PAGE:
No. Instead of increasing quality, it might have the opposite effect.
First, it's important to note that Musing.io uses a manual curation system, not an algorithm-based voting system like Steemhunt.com. This matters because, while Steemhunt needs the user score to help judge the quality of a particular submission, Musing.io's manual curators don't need that. They can judge the quality of an answer or question just by reading it better than any algorithm. So, what will the purpose of the user score be?
Second, when it comes to a Q&A Platform that covers a variety of topics like Musing.io, a person's past performance on one topic will not necessarily capture his future contribution on a different topic.
For example, Let's say a person answered a question about politics. However, he is not an expert in politics, so he gave a mediocre answer. Let's assume he did this ten times. Now, if we award that person a user score, then it's only logical to give him a low score. After all, he repeatedly gave a mediocre answers. However, what if that person also happened to be an expert quantum physicist. And a week later, he came across a quantum physics question, that he decided to answer. Should his answer to the quantum physics question be penalized by his low user score? And should the answers of other users, those who have a high user score, but are not quantum physics experts, be given more weight? Of course it shouldn't. But with a user score system put in place, it's likely that the non-experts with a high user score will be given a more favorable review, than the expert who has a low user score. Now, imagine if another quantum physicist sees this. He'll likely think that Musing.io is a joke.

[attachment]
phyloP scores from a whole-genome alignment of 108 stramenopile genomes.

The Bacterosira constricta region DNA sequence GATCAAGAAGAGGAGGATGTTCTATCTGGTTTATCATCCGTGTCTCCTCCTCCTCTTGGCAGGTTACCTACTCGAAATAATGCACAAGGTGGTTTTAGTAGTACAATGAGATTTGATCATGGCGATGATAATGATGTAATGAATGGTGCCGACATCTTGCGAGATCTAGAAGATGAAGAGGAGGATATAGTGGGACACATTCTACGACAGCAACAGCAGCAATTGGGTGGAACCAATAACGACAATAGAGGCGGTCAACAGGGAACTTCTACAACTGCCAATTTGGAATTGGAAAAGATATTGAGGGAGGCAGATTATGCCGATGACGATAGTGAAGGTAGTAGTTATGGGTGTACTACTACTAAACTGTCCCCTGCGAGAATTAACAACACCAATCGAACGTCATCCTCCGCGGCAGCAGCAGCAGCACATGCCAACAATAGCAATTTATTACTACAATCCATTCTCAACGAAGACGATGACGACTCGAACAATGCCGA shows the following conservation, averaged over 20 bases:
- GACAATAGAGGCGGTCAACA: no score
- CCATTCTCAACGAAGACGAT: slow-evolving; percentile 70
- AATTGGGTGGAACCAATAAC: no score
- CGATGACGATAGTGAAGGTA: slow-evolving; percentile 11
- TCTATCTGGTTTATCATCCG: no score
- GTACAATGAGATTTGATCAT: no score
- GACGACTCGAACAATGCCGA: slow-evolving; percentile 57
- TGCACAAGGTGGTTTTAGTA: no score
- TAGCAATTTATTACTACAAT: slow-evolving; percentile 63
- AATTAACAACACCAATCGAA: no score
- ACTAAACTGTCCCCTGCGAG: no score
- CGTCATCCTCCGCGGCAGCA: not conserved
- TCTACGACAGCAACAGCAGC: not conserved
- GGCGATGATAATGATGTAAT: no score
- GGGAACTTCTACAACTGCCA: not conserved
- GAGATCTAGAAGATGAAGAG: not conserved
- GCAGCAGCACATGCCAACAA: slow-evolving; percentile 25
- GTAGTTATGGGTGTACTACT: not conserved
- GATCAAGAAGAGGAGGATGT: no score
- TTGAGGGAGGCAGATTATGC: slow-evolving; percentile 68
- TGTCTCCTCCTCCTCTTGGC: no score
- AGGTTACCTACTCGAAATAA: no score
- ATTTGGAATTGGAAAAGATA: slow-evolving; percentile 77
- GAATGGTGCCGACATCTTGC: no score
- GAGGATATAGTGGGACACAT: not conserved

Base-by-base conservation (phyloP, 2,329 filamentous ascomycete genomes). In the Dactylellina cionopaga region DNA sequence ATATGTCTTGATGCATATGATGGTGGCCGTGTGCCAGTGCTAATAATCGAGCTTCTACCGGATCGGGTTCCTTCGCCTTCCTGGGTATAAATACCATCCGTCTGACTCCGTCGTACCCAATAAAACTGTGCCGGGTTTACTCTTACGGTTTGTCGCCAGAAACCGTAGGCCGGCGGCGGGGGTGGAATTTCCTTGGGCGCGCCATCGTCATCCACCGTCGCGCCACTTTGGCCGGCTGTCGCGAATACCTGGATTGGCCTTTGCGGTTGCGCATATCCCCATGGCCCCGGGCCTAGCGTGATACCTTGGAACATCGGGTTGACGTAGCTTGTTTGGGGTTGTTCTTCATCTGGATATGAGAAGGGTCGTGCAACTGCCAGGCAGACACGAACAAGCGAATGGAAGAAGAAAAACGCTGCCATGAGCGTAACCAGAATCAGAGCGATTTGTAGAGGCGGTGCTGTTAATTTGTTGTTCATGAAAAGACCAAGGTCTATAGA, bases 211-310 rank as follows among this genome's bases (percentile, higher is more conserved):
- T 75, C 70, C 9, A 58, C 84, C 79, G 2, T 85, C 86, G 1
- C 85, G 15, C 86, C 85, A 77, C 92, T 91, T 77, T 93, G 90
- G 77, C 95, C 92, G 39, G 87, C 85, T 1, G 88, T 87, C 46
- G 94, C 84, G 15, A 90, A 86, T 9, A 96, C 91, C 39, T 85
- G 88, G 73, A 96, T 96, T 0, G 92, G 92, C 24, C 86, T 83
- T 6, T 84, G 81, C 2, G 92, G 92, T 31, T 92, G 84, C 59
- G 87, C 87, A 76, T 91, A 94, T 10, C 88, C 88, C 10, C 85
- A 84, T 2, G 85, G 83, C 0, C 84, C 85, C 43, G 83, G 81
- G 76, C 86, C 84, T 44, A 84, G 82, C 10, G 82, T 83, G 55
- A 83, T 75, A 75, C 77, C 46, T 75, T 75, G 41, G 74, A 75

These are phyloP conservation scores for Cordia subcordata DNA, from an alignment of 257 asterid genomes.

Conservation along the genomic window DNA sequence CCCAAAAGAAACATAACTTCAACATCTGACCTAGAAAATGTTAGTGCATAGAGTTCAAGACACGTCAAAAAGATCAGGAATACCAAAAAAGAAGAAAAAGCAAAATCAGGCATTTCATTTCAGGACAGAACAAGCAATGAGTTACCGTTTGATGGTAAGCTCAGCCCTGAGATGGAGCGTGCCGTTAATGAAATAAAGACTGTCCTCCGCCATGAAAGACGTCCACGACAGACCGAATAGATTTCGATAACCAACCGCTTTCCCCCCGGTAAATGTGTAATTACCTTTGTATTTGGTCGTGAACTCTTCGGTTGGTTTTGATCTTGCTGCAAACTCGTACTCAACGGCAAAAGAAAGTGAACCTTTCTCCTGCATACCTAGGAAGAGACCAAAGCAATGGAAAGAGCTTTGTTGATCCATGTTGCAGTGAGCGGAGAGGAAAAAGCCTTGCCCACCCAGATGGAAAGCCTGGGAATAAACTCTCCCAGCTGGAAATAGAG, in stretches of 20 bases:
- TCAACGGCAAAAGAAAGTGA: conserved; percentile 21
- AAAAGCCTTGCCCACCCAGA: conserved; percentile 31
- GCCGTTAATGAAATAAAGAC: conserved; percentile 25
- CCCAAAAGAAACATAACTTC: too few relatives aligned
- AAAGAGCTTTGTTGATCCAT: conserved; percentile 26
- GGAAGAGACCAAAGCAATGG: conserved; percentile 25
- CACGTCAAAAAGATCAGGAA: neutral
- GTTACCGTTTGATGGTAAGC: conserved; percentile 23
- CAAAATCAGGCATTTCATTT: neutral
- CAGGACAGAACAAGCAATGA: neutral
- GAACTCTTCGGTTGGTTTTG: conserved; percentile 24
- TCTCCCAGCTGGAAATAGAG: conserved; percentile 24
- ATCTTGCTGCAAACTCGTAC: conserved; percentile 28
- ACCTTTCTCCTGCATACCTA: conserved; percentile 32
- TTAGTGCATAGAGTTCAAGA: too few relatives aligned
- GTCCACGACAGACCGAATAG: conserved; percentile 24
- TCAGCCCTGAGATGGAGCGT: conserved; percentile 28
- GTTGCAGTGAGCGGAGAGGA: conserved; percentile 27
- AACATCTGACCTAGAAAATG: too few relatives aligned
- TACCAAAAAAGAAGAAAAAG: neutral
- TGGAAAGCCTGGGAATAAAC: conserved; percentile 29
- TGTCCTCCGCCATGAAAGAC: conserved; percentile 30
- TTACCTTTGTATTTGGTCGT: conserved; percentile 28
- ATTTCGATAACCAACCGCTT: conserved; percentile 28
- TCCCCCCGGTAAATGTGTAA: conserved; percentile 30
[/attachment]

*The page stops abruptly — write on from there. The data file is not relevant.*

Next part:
So, in this case, the user score will not likely increase the quality of questions and answers in the platform.
Third, let's also remember that once you start implementing user scores, voting algorithms, and other solutions to replace manual curation, you start opening the platform up to potential abuse. One of the features that really set Musing.io apart from the rest of the Steem DApps is its Manual Curation System. I'm not saying that this is a fool-proof system, but at least this system is more resilient to corruption. It's more difficult to game a system that's manned by humans, after all.
And finally, if Musing.io is to encourage genuine curation, one that's not based on auto-votes, then the system has to make sure that its users judge questions and answers based on it's content, and not on some pre-defined number like a user score. After all, we don't want the platform to become one big circle-jerk where curators just look for the accounts with the highest user score and vote their answers.
So, I don't think that implementing a user score will benefit Musing.io, at all. It will be more prone to abuse and less accurate, when compared to manual curators. Plus, there's really no need for one, at moment. So, let's leave it to the humans, for now.
Hope this helps.
Yes I think it would be great to see some form of user score.
People generally like working towards goals / powering up so it could help increase usage and help retention. Sorting questions by user score could also be a useful filter to find great questions.
Ideas of items that I think could be used to contribute to the score: